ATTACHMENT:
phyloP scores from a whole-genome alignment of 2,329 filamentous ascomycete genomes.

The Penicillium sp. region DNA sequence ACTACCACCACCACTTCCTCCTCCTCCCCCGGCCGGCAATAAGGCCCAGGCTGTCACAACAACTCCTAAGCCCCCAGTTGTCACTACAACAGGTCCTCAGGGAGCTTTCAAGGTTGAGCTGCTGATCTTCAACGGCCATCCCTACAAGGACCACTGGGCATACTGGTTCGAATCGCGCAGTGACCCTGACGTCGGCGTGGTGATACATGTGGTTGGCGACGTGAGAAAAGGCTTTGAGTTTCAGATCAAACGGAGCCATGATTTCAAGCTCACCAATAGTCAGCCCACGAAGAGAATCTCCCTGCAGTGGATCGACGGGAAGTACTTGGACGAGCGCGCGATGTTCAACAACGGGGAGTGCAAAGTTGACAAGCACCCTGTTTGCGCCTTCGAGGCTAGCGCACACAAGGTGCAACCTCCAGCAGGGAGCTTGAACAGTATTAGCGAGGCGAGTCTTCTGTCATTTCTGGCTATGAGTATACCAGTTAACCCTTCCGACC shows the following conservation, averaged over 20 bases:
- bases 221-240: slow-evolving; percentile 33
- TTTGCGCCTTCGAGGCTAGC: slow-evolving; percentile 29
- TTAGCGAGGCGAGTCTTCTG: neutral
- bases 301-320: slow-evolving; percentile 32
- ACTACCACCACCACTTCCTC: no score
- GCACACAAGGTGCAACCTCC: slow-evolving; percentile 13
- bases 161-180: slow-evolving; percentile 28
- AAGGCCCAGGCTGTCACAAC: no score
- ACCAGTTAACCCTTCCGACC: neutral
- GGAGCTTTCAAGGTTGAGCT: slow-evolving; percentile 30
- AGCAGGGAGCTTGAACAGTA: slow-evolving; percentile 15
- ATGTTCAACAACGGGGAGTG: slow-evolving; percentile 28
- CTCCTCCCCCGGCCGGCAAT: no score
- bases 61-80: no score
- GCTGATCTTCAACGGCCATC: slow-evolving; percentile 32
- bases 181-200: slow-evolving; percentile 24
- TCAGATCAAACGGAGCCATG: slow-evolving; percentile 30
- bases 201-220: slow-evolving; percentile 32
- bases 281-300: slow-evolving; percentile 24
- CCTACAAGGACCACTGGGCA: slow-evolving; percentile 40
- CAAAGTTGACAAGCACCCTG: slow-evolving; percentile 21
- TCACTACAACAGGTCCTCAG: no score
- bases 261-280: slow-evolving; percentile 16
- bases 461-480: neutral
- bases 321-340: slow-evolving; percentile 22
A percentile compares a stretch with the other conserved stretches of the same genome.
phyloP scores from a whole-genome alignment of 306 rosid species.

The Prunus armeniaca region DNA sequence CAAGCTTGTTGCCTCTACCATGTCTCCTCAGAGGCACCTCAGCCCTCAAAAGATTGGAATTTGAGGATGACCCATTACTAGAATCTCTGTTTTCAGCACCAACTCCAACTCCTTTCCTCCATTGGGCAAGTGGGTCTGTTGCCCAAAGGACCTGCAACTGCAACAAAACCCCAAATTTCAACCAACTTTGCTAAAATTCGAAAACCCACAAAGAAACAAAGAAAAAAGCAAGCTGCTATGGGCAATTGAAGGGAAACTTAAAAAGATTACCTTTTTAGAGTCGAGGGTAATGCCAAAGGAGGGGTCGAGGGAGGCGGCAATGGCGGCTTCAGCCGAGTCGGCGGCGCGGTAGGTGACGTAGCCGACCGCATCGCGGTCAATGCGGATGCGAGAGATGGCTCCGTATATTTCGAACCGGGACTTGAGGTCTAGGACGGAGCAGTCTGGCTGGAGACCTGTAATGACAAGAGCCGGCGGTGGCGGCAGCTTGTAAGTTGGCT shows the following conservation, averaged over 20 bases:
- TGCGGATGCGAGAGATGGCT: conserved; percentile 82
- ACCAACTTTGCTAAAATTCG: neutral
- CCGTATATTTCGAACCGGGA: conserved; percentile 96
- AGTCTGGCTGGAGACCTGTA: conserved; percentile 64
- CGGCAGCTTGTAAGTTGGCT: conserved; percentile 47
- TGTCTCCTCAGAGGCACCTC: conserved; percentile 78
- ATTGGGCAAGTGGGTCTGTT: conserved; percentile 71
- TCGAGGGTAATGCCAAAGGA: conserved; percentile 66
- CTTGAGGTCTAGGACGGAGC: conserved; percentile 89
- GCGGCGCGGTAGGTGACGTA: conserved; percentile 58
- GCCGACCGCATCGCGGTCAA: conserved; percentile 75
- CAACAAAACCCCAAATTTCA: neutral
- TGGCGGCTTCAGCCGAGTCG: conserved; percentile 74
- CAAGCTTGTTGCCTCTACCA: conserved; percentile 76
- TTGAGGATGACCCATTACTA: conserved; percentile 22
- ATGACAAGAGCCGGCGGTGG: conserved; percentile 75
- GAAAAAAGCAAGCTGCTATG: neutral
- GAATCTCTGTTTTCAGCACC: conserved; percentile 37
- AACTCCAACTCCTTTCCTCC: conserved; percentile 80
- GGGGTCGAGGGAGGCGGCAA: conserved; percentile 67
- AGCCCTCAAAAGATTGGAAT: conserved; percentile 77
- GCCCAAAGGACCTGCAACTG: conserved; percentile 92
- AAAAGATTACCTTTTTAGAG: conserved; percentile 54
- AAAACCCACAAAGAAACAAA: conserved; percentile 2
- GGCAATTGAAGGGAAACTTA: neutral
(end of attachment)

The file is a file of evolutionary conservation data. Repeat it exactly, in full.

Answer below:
phyloP scores from a whole-genome alignment of 2,329 filamentous ascomycete genomes.

The Penicillium sp. region DNA sequence ACTACCACCACCACTTCCTCCTCCTCCCCCGGCCGGCAATAAGGCCCAGGCTGTCACAACAACTCCTAAGCCCCCAGTTGTCACTACAACAGGTCCTCAGGGAGCTTTCAAGGTTGAGCTGCTGATCTTCAACGGCCATCCCTACAAGGACCACTGGGCATACTGGTTCGAATCGCGCAGTGACCCTGACGTCGGCGTGGTGATACATGTGGTTGGCGACGTGAGAAAAGGCTTTGAGTTTCAGATCAAACGGAGCCATGATTTCAAGCTCACCAATAGTCAGCCCACGAAGAGAATCTCCCTGCAGTGGATCGACGGGAAGTACTTGGACGAGCGCGCGATGTTCAACAACGGGGAGTGCAAAGTTGACAAGCACCCTGTTTGCGCCTTCGAGGCTAGCGCACACAAGGTGCAACCTCCAGCAGGGAGCTTGAACAGTATTAGCGAGGCGAGTCTTCTGTCATTTCTGGCTATGAGTATACCAGTTAACCCTTCCGACC shows the following conservation, averaged over 20 bases:
- bases 221-240: slow-evolving; percentile 33
- TTTGCGCCTTCGAGGCTAGC: slow-evolving; percentile 29
- TTAGCGAGGCGAGTCTTCTG: neutral
- bases 301-320: slow-evolving; percentile 32
- ACTACCACCACCACTTCCTC: no score
- GCACACAAGGTGCAACCTCC: slow-evolving; percentile 13
- bases 161-180: slow-evolving; percentile 28
- AAGGCCCAGGCTGTCACAAC: no score
- ACCAGTTAACCCTTCCGACC: neutral
- GGAGCTTTCAAGGTTGAGCT: slow-evolving; percentile 30
- AGCAGGGAGCTTGAACAGTA: slow-evolving; percentile 15
- ATGTTCAACAACGGGGAGTG: slow-evolving; percentile 28
- CTCCTCCCCCGGCCGGCAAT: no score
- bases 61-80: no score
- GCTGATCTTCAACGGCCATC: slow-evolving; percentile 32
- bases 181-200: slow-evolving; percentile 24
- TCAGATCAAACGGAGCCATG: slow-evolving; percentile 30
- bases 201-220: slow-evolving; percentile 32
- bases 281-300: slow-evolving; percentile 24
- CCTACAAGGACCACTGGGCA: slow-evolving; percentile 40
- CAAAGTTGACAAGCACCCTG: slow-evolving; percentile 21
- TCACTACAACAGGTCCTCAG: no score
- bases 261-280: slow-evolving; percentile 16
- bases 461-480: neutral
- bases 321-340: slow-evolving; percentile 22
A percentile compares a stretch with the other conserved stretches of the same genome.
phyloP scores from a whole-genome alignment of 306 rosid species.

The Prunus armeniaca region DNA sequence CAAGCTTGTTGCCTCTACCATGTCTCCTCAGAGGCACCTCAGCCCTCAAAAGATTGGAATTTGAGGATGACCCATTACTAGAATCTCTGTTTTCAGCACCAACTCCAACTCCTTTCCTCCATTGGGCAAGTGGGTCTGTTGCCCAAAGGACCTGCAACTGCAACAAAACCCCAAATTTCAACCAACTTTGCTAAAATTCGAAAACCCACAAAGAAACAAAGAAAAAAGCAAGCTGCTATGGGCAATTGAAGGGAAACTTAAAAAGATTACCTTTTTAGAGTCGAGGGTAATGCCAAAGGAGGGGTCGAGGGAGGCGGCAATGGCGGCTTCAGCCGAGTCGGCGGCGCGGTAGGTGACGTAGCCGACCGCATCGCGGTCAATGCGGATGCGAGAGATGGCTCCGTATATTTCGAACCGGGACTTGAGGTCTAGGACGGAGCAGTCTGGCTGGAGACCTGTAATGACAAGAGCCGGCGGTGGCGGCAGCTTGTAAGTTGGCT shows the following conservation, averaged over 20 bases:
- TGCGGATGCGAGAGATGGCT: conserved; percentile 82
- ACCAACTTTGCTAAAATTCG: neutral
- CCGTATATTTCGAACCGGGA: conserved; percentile 96
- AGTCTGGCTGGAGACCTGTA: conserved; percentile 64
- CGGCAGCTTGTAAGTTGGCT: conserved; percentile 47
- TGTCTCCTCAGAGGCACCTC: conserved; percentile 78
- ATTGGGCAAGTGGGTCTGTT: conserved; percentile 71
- TCGAGGGTAATGCCAAAGGA: conserved; percentile 66
- CTTGAGGTCTAGGACGGAGC: conserved; percentile 89
- GCGGCGCGGTAGGTGACGTA: conserved; percentile 58
- GCCGACCGCATCGCGGTCAA: conserved; percentile 75
- CAACAAAACCCCAAATTTCA: neutral
- TGGCGGCTTCAGCCGAGTCG: conserved; percentile 74
- CAAGCTTGTTGCCTCTACCA: conserved; percentile 76
- TTGAGGATGACCCATTACTA: conserved; percentile 22
- ATGACAAGAGCCGGCGGTGG: conserved; percentile 75
- GAAAAAAGCAAGCTGCTATG: neutral
- GAATCTCTGTTTTCAGCACC: conserved; percentile 37
- AACTCCAACTCCTTTCCTCC: conserved; percentile 80
- GGGGTCGAGGGAGGCGGCAA: conserved; percentile 67
- AGCCCTCAAAAGATTGGAAT: conserved; percentile 77
- GCCCAAAGGACCTGCAACTG: conserved; percentile 92
- AAAAGATTACCTTTTTAGAG: conserved; percentile 54
- AAAACCCACAAAGAAACAAA: conserved; percentile 2
- GGCAATTGAAGGGAAACTTA: neutral